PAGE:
All is fair in love and war.” This axiom is frequently thrown about and is often used as a basis to justify certain actions. If it is true about love and war, what about business? These days the competitiveness to sell products or services can be very intense. What is fair between competitors in the marketplace? Is it like love and war? Anything goes? Actually, not everything is OK, even in love and war, and the same goes for the marketplace.
THE STORY OF FRANKIE LEE AND JUDAS PRIEST
Frankie Lee, your client, walks into the office — or in these times respecting social distancing arranges for a video conference – and says, “Look at Judas Priest’s website. I thought he was my friend! Can he do this? I want you to stop him! He is not playing fair.”
So, you take a look and discover that Judas Priest’s website is comparing Frankie’s product Frankie Lee’s Seltzer Tabs with Judas Priest’s Fizz Pills. In bold brash letters the website declares: “Frankie Lee’s Seltzer Tabs cost twice as much and the fizz isn’t what it is. If you want a reliable fizz in your juice at a reasonable price, buy Judas Priest’s Fizz Pills.”
WHAT IS COMPARATIVE ADVERTISING?
Judas Priest’s claim is an example of comparative advertising. Comparative advertising is a marketing tactic where a competitor compares its product with your client’s product, usually denigrating your client’s product somehow such as by relative cost, value, quality or some other attribute. In a typical situation the client’s trademark is involved and this often becomes a primary point of indignation. “How can they use my trademark?” is the outcry. The short answer is, “They probably can.” We leave to your judgement as to whether this should be your initial response to Frankie Lee.
Why can Judas Priest get away with using Frankie’s trademark in this way? Frankie has an incontestable federal registration for his mark that gives Frankie exclusive rights throughout the entire United States. As you can surmise, there is no such thing as a short legal answer.
First and foremost, for trademark infringement to be actionable Judas Priest’s actions have to be such that they are likely to cause confusion. 15 USC § 1125. A trademark is a source indicator, such that when a buyer views the trademark the buyer believes that the goods/services come from a particular source. If the goods actually come from another source, there may be infringement. This is the basis, and in many respects the extent of, Frankie’s trademark rights. Frankie has exclusive rights under the guise of likelihood of confusion to stop others from selling carbonation tablets or similar products under his Seltzer Tabs trademark.
MY PRODUCT IS BETTER THAN YOURS!
But Judas Priest is not selling product under Frankie Lees’ Seltzer Tabs trademark. Judas Priest is running an ad distinguishing the two products by comparing them. Judas Priest is doing something radically different from trademark infringement. He is saying, “My product is better than yours.” to Frankie Lee and to potential consumers.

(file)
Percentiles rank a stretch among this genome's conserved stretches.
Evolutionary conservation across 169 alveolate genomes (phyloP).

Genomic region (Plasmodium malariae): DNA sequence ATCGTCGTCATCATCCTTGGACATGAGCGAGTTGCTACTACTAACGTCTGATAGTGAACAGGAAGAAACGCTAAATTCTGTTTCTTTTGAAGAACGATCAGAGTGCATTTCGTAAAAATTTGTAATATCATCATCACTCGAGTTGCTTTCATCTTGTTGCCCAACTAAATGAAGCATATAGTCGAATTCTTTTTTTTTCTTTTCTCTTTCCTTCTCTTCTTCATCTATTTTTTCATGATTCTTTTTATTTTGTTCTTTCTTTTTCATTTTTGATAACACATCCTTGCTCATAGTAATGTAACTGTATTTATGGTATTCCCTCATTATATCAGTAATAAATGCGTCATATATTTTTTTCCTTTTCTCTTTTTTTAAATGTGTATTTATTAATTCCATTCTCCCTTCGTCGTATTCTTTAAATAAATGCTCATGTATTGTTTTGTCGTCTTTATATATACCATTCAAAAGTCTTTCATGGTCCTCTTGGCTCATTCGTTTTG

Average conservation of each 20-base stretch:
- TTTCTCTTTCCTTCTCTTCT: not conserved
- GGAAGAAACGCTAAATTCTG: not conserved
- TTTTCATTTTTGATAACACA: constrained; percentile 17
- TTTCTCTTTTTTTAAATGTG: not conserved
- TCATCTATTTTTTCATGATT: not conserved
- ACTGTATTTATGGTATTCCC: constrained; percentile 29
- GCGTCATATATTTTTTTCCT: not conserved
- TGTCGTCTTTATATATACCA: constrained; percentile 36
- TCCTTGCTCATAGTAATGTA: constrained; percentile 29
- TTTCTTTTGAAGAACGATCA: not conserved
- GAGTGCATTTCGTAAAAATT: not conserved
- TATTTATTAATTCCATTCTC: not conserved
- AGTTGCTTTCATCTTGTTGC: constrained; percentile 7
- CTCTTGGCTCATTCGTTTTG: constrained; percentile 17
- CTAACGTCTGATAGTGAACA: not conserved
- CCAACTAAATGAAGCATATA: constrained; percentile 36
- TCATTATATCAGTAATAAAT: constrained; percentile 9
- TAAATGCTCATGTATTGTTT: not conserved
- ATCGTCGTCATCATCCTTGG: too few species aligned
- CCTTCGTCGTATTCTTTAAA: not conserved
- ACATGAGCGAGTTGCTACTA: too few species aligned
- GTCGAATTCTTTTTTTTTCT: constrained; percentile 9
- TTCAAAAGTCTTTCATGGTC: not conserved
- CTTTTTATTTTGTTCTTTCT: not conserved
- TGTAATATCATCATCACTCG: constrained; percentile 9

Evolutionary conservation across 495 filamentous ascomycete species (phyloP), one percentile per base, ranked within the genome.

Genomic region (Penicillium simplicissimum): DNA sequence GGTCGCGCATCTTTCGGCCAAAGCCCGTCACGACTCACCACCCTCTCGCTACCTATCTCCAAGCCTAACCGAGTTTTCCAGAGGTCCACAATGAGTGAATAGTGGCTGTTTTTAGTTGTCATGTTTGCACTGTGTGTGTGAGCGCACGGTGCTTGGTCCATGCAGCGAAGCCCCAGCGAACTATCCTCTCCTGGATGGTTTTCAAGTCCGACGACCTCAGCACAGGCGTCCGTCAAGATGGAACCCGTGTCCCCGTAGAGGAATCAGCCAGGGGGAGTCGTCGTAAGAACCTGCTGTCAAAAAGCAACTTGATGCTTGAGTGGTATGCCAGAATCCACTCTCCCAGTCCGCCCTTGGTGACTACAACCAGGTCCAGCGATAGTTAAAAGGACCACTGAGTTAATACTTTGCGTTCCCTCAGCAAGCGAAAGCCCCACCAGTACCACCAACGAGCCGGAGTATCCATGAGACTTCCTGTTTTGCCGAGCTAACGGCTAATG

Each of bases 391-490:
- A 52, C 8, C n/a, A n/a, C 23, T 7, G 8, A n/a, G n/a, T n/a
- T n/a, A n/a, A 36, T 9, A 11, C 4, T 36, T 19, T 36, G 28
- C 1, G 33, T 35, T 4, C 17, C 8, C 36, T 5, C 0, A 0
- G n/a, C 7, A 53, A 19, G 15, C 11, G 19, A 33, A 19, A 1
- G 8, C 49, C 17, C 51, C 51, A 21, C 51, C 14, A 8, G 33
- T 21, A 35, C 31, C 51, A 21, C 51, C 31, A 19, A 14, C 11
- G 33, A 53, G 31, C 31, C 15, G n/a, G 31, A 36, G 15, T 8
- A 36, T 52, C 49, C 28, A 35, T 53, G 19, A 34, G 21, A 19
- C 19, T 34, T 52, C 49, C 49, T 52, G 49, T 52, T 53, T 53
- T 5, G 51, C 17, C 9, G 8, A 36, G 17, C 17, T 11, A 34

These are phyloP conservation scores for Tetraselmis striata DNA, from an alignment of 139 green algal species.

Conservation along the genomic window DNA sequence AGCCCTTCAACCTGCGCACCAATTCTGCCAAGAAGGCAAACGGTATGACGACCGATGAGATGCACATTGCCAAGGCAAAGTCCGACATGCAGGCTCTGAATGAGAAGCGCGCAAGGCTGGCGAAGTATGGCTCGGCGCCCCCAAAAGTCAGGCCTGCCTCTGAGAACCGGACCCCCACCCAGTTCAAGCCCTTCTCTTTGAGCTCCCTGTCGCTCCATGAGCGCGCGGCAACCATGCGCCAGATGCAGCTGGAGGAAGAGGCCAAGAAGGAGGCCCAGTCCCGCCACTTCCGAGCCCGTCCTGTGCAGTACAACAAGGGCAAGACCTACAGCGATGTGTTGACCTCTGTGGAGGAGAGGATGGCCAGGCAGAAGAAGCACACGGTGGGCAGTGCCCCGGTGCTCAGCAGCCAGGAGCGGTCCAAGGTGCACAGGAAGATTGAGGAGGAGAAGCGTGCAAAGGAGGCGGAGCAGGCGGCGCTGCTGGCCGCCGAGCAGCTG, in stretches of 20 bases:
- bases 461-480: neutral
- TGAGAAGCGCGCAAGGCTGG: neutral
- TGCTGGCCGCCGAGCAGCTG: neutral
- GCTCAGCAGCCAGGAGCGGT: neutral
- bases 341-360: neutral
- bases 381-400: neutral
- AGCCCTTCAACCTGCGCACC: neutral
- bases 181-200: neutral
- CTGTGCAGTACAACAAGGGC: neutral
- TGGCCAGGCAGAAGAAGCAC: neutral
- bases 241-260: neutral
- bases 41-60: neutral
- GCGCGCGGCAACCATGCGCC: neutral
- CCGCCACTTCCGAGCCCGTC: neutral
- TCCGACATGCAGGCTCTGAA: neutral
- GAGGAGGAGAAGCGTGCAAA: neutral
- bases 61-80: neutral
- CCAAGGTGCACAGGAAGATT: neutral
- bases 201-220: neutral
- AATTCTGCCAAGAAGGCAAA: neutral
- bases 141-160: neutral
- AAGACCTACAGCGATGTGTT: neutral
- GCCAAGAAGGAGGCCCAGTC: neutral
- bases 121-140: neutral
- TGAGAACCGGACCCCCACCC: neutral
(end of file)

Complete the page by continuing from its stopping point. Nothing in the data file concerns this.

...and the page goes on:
However, Judas Priest has to be careful. He has to speak the truth. The price of the products is what it is. There can be no contention here. If Frankie is selling at a higher price, then Judas Priest is likely in the clear.
What about reliability? Here’s where the story gets real. If Judas Priest’s Fizz Pills do not perform as claimed, then Frankie can confront Judas Priest with a “misleading description of fact” claim under 15 USC § 1125. Frankie says to you, “Judas Priest is telling lies. My Seltzer Tabs fizz and fizz and fizz, and do not fizzle out as Judas Priest wrongly claims. I want to sue because I have been aggrieved by Judas Priest and he no longer is my friend.”
“Whoa. Not so fast!” you say to Frankie Lee. “Judas Priest may be well prepared. His product assertations in a court of law may be judged not to be the reason for your distress. What if Judas Priest actually has comparative fizz product data between your Seltzer Tabs and his Fizz Pills?” If his product comparison claims are true, the story probably ends. If his product comparison claims are false, the story continues.
Comparative advertising issues are complicated. The use of another’s trademark in such a comparison is generally permitted, but any claim must be true, preferably with backup data. If the ad puffs up certain product attributes in its comparison, the issues become more complicated and beyond the scope of this article.
The moral of this story, the moral of this tale, . . . is that when you run an ad, make sure it’s true and you may have a chance to prevail. Thank you, Bob Dylan! (The Ballad of Frankie Lee and Judas Priest)